How to Design for Your Worst Client: You.

Jun 1 2009 by Francisco Inchauste | 108 Comments

As a designer, doing work for yourself is probably the most difficult thing you can ever do. In fact, most dread it. To add to the pressure, creating an online presence is not only vital to get right, it has to be the best. After all, if you can’t prove your skills on your own website then how can you expect someone to hire you?

How to Design for Your Worst Client: You.

In this article we’ll examine the barriers that hinder designing for yourself and reveal 10 rules to help you create the best design for yourself. Together we’ll squash that dark side in all of us.

The struggle within

As depicted in the story of Dr. Jekyll and Mr. Hyde the duality of human nature has been a fascinating subject throughout history. Duality is the exploration of good and evil, or in this article, the inner conflict of the creative person. As a designer this struggle within is something that can be a very powerful tool, if you can learn to control it.

Rule #1: Final destination

When you get in your car do you just start driving and hope you get to the right place? No. You would know where you want to go. Same thing goes for your website. Ask yourself what you would like the results to be. Don’t be vague and say "A cool site." It might be to show clients you think through the user experience. It could be to get recognition on some galleries. Maybe you just want a place to experiment and collaborate with other designers. It should be a condensed and focused idea of the overall goal for your site.

Rule #2: Create order

In the Mad Max movies there are no rules and anything goes. This is what happens when you have no order. Pure chaos. The first step is to create some boundaries. Some say make it a real project with a deadline. I don’t think self-imposed deadlines work. Deadlines restrict you and curb creativity. You will be thinking more about the deadline and be more apt to move it if it keeps getting in the way. So dump that.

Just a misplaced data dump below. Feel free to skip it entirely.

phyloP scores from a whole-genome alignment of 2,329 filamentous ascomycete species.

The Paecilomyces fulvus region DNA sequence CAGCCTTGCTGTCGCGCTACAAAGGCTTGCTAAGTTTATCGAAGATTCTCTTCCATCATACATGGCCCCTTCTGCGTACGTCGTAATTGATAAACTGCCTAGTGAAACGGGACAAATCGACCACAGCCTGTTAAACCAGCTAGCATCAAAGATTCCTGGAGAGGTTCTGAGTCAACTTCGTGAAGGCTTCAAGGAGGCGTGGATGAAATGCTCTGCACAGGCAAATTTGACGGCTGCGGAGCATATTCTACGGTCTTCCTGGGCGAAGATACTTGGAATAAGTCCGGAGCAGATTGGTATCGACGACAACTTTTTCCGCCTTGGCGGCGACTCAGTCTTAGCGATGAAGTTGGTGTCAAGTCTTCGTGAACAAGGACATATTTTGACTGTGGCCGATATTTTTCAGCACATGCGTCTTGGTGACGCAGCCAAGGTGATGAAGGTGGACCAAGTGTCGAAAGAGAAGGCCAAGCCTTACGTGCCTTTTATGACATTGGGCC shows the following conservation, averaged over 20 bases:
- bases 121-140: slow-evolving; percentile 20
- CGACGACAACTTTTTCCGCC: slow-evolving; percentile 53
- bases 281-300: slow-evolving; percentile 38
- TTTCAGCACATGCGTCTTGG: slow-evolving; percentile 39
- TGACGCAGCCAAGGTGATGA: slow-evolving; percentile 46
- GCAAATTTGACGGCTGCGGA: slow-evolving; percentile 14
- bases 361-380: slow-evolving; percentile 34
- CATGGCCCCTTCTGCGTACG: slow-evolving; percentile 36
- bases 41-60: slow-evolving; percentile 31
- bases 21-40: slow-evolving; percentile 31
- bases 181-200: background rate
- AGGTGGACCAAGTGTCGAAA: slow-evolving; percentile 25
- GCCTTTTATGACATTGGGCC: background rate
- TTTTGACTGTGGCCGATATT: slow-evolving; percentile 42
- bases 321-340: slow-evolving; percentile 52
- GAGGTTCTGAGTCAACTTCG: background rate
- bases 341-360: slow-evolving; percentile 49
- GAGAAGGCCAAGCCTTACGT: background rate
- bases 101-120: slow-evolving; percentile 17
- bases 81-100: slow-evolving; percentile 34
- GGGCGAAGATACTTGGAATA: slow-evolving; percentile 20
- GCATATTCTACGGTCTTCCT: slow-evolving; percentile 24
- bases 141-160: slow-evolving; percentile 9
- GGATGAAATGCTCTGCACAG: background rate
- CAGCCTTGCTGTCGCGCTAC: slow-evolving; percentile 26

Mel Gibson.

Define the tasks to meet your above goal. That means outline the specific pages (For example: home, blog, portfolio, about, contact). Define what you want to see at the end of the project.

Rule #3: Content is king

Be as specific as you can on what you would like on each page. That means decide on the content first. I know, it’s a design portfolio. You need something to design though. How many times has a client had you design something without saying what content they want on there, or saying they will get it to you soon (meaning the day before it goes live). Don’t do this to you.

You don’t have to write every line but decide if you’ll have links in the footer, a big bio on the about page, or maybe what items you’ll start out with in your folio section.

Rule #4: Stop comparing

There is always someone better than you. Always. But remember: That person’s first few websites sucked. Not only did they suck, they might have been the worst website ever created. So why are you trying so hard to have the best website ever in one shot? You won’t get better unless you start making your own sites.

Stop using other websites as a crutch while you aimlessly wander looking for something to spark an idea. Since you have your goals defined and know what content you want, you can quickly move along until you find the elements that match your needs. Then STOP looking.

Rule #5: Inspiration perspiration

Sometimes it’s hard to get inspired. It might be because many designers work for agencies all day creating work for others, then get home and don’t feel like sitting in front of the computer. Or they just might feel like they can’t come up with something that is original.

Go to the museum, catch a movie, or just get outside. It will give you a break and might help you find some new ideas. Everyone goes to many of the same places online to get inspired. That might be why you feel like you can’t come up with that great idea that no one has ever seen. You’re looking in the same place as the rest of the design world. Try something else and don’t force yourself to be inspired, let it happen on its own.